Trigonometry For Dummies
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Playing around with the amplitude and period of the sine curve can result in some interesting changes to the basic curve on a graph. That curve is still recognizable, though. You can see the rolling, smooth curve crossing back and forth over a middle line.

In addition to those changes, you have two other options for altering the sine curve — shifting the curve up or down, or sideways. These shifts are called translations of the curve.

Sliding a function up or down on a graph

You can move a sine curve up or down by simply adding or subtracting a number from the equation of the curve. For example, the graph of y = sin x + 4 moves the whole curve up 4 units, with the sine curve crossing back and forth over the line y = 4. On the other hand, the graph of y = sin x – 1 slides everything down 1 unit. The following figure shows what the two graphs look like.

The graphs of <i>y</i> = sin <i>x</i> + 4 and <i>y</i> = sin <i>x</i> – 1.
The graphs of y = sin x + 4 and y = sin x – 1.

As you can see, the basic shape of the sine curve is still recognizable — the curves are just shifted up or down on the coordinate plane.

Sliding a function left or right on a graph

By adding or subtracting a number from the angle (variable) in a sine equation, you can move the curve to the left or right of its usual position. A shift, or translation, of 90 degrees can change the sine curve to the cosine curve. But the translation of the sine itself is important: Shifting the curve left or right can change the places that the curve crosses the x-axis or some other horizontal line.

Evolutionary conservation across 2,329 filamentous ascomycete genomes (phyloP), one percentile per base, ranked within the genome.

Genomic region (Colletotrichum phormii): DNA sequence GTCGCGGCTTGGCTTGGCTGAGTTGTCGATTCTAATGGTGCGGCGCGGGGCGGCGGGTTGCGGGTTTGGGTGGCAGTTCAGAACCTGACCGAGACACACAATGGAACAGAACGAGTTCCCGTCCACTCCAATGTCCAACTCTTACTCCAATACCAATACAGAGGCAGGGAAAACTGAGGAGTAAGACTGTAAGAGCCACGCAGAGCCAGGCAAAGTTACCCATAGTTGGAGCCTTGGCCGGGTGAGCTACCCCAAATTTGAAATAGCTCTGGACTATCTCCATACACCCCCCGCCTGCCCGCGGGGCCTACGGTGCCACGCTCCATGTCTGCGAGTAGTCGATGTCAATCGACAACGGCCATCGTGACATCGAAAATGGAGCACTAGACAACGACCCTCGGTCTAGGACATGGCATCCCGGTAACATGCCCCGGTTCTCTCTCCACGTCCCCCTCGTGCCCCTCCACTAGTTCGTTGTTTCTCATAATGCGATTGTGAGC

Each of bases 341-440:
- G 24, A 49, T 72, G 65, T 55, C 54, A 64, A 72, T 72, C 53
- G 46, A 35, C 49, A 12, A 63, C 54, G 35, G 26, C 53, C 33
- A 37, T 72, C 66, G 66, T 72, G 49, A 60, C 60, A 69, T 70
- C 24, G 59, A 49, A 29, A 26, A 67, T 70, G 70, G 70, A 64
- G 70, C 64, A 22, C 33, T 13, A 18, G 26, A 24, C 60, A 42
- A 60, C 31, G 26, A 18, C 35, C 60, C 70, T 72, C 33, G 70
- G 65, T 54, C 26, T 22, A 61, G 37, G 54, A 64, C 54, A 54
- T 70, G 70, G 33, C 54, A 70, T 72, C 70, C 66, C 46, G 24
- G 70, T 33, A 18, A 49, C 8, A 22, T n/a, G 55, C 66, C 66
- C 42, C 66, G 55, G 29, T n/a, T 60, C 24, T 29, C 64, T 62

For example, the graph of y = sin (x + 1) results in the usual sine curve slid 1 unit to the left, and the graph of y = sin (x – 3) slides it 3 units to the right. The below figure shows the graphs of the original sine equation and these two shifted equations.

Comparing the graphs of <i>y</i> = sin <i>x</i>, <i>y</i> = sin (<i>x</i> + 1), and <i>y</i> = sin
Comparing the graphs of y = sin x, y = sin (x + 1), and y = sin (x – 3).

Take a look at the point marked on each graph in the above figure. This point illustrates how an intercept (where the curve crosses an axis) shifts on the graph when you add or subtract a number from the angle variable.

Note the difference between adding or subtracting a number to the function and adding or subtracting a number to the angle measure. These operations affect the curve differently, as you can see by comparing the preceding figures.

y = sin x + 2: Adding 2 to the function raises the curve by 2 units.

y = sin (x + 2): Adding 2 to the angle variable shifts the curve 2 units to the left.

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